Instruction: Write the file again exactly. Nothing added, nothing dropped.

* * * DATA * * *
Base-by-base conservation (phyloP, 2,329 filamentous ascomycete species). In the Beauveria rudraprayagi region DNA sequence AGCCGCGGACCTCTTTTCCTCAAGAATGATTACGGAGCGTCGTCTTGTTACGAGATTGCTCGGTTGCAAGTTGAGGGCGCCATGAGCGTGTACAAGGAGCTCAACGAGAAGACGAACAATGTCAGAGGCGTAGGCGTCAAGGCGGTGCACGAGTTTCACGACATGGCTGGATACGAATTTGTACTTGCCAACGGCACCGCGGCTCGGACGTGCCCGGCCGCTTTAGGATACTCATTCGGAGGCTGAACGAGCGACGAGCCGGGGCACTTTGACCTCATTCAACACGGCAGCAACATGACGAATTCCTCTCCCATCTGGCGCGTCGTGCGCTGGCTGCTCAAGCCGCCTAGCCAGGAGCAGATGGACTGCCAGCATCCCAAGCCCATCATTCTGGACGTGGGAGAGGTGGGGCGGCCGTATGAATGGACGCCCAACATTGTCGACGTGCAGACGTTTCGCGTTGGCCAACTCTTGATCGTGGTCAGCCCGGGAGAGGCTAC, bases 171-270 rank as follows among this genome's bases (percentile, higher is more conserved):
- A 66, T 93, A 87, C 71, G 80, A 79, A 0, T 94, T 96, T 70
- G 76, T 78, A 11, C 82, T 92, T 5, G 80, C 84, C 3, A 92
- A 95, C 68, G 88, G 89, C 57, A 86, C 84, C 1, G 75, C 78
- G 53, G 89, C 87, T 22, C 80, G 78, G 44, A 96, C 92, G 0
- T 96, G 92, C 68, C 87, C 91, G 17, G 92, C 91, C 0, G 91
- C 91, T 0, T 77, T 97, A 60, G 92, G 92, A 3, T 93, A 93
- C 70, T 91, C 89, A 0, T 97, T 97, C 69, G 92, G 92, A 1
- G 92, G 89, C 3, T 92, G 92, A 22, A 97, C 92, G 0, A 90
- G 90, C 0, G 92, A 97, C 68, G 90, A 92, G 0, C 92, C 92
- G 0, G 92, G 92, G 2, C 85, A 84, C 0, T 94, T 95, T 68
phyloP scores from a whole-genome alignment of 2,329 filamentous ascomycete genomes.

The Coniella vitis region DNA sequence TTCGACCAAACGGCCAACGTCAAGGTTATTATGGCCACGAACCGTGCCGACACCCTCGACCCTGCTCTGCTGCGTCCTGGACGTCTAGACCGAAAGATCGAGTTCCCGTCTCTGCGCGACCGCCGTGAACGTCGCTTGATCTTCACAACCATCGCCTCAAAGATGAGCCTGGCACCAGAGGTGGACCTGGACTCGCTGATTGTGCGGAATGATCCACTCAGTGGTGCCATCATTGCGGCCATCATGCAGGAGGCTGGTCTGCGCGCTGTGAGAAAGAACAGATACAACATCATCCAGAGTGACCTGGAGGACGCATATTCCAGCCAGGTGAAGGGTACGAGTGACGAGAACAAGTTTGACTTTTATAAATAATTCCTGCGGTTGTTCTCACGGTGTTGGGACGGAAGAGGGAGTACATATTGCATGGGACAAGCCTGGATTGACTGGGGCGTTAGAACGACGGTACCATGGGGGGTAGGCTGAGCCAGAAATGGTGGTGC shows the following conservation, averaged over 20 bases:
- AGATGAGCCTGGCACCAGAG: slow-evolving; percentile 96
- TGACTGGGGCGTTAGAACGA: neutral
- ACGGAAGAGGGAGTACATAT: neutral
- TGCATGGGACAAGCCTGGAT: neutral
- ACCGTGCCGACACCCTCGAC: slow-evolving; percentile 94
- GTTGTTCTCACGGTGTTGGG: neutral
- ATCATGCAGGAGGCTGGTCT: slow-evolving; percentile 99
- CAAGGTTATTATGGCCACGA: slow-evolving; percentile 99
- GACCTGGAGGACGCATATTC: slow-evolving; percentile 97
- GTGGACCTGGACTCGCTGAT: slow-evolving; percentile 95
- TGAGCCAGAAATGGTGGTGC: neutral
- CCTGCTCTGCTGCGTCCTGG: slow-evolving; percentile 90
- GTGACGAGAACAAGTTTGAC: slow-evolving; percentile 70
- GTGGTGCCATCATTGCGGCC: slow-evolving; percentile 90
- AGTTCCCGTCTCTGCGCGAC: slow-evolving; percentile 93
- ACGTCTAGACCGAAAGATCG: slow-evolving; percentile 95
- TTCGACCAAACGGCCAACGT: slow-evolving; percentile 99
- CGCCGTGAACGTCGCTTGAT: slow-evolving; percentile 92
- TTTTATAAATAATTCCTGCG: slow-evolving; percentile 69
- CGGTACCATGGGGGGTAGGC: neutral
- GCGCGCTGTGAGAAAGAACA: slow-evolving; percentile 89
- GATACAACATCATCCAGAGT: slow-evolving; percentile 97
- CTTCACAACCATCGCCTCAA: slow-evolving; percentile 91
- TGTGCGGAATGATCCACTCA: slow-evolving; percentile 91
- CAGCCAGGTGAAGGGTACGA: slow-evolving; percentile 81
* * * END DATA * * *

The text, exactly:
Base-by-base conservation (phyloP, 2,329 filamentous ascomycete species). In the Beauveria rudraprayagi region DNA sequence AGCCGCGGACCTCTTTTCCTCAAGAATGATTACGGAGCGTCGTCTTGTTACGAGATTGCTCGGTTGCAAGTTGAGGGCGCCATGAGCGTGTACAAGGAGCTCAACGAGAAGACGAACAATGTCAGAGGCGTAGGCGTCAAGGCGGTGCACGAGTTTCACGACATGGCTGGATACGAATTTGTACTTGCCAACGGCACCGCGGCTCGGACGTGCCCGGCCGCTTTAGGATACTCATTCGGAGGCTGAACGAGCGACGAGCCGGGGCACTTTGACCTCATTCAACACGGCAGCAACATGACGAATTCCTCTCCCATCTGGCGCGTCGTGCGCTGGCTGCTCAAGCCGCCTAGCCAGGAGCAGATGGACTGCCAGCATCCCAAGCCCATCATTCTGGACGTGGGAGAGGTGGGGCGGCCGTATGAATGGACGCCCAACATTGTCGACGTGCAGACGTTTCGCGTTGGCCAACTCTTGATCGTGGTCAGCCCGGGAGAGGCTAC, bases 171-270 rank as follows among this genome's bases (percentile, higher is more conserved):
- A 66, T 93, A 87, C 71, G 80, A 79, A 0, T 94, T 96, T 70
- G 76, T 78, A 11, C 82, T 92, T 5, G 80, C 84, C 3, A 92
- A 95, C 68, G 88, G 89, C 57, A 86, C 84, C 1, G 75, C 78
- G 53, G 89, C 87, T 22, C 80, G 78, G 44, A 96, C 92, G 0
- T 96, G 92, C 68, C 87, C 91, G 17, G 92, C 91, C 0, G 91
- C 91, T 0, T 77, T 97, A 60, G 92, G 92, A 3, T 93, A 93
- C 70, T 91, C 89, A 0, T 97, T 97, C 69, G 92, G 92, A 1
- G 92, G 89, C 3, T 92, G 92, A 22, A 97, C 92, G 0, A 90
- G 90, C 0, G 92, A 97, C 68, G 90, A 92, G 0, C 92, C 92
- G 0, G 92, G 92, G 2, C 85, A 84, C 0, T 94, T 95, T 68
phyloP scores from a whole-genome alignment of 2,329 filamentous ascomycete genomes.

The Coniella vitis region DNA sequence TTCGACCAAACGGCCAACGTCAAGGTTATTATGGCCACGAACCGTGCCGACACCCTCGACCCTGCTCTGCTGCGTCCTGGACGTCTAGACCGAAAGATCGAGTTCCCGTCTCTGCGCGACCGCCGTGAACGTCGCTTGATCTTCACAACCATCGCCTCAAAGATGAGCCTGGCACCAGAGGTGGACCTGGACTCGCTGATTGTGCGGAATGATCCACTCAGTGGTGCCATCATTGCGGCCATCATGCAGGAGGCTGGTCTGCGCGCTGTGAGAAAGAACAGATACAACATCATCCAGAGTGACCTGGAGGACGCATATTCCAGCCAGGTGAAGGGTACGAGTGACGAGAACAAGTTTGACTTTTATAAATAATTCCTGCGGTTGTTCTCACGGTGTTGGGACGGAAGAGGGAGTACATATTGCATGGGACAAGCCTGGATTGACTGGGGCGTTAGAACGACGGTACCATGGGGGGTAGGCTGAGCCAGAAATGGTGGTGC shows the following conservation, averaged over 20 bases:
- AGATGAGCCTGGCACCAGAG: slow-evolving; percentile 96
- TGACTGGGGCGTTAGAACGA: neutral
- ACGGAAGAGGGAGTACATAT: neutral
- TGCATGGGACAAGCCTGGAT: neutral
- ACCGTGCCGACACCCTCGAC: slow-evolving; percentile 94
- GTTGTTCTCACGGTGTTGGG: neutral
- ATCATGCAGGAGGCTGGTCT: slow-evolving; percentile 99
- CAAGGTTATTATGGCCACGA: slow-evolving; percentile 99
- GACCTGGAGGACGCATATTC: slow-evolving; percentile 97
- GTGGACCTGGACTCGCTGAT: slow-evolving; percentile 95
- TGAGCCAGAAATGGTGGTGC: neutral
- CCTGCTCTGCTGCGTCCTGG: slow-evolving; percentile 90
- GTGACGAGAACAAGTTTGAC: slow-evolving; percentile 70
- GTGGTGCCATCATTGCGGCC: slow-evolving; percentile 90
- AGTTCCCGTCTCTGCGCGAC: slow-evolving; percentile 93
- ACGTCTAGACCGAAAGATCG: slow-evolving; percentile 95
- TTCGACCAAACGGCCAACGT: slow-evolving; percentile 99
- CGCCGTGAACGTCGCTTGAT: slow-evolving; percentile 92
- TTTTATAAATAATTCCTGCG: slow-evolving; percentile 69
- CGGTACCATGGGGGGTAGGC: neutral
- GCGCGCTGTGAGAAAGAACA: slow-evolving; percentile 89
- GATACAACATCATCCAGAGT: slow-evolving; percentile 97
- CTTCACAACCATCGCCTCAA: slow-evolving; percentile 91
- TGTGCGGAATGATCCACTCA: slow-evolving; percentile 91
- CAGCCAGGTGAAGGGTACGA: slow-evolving; percentile 81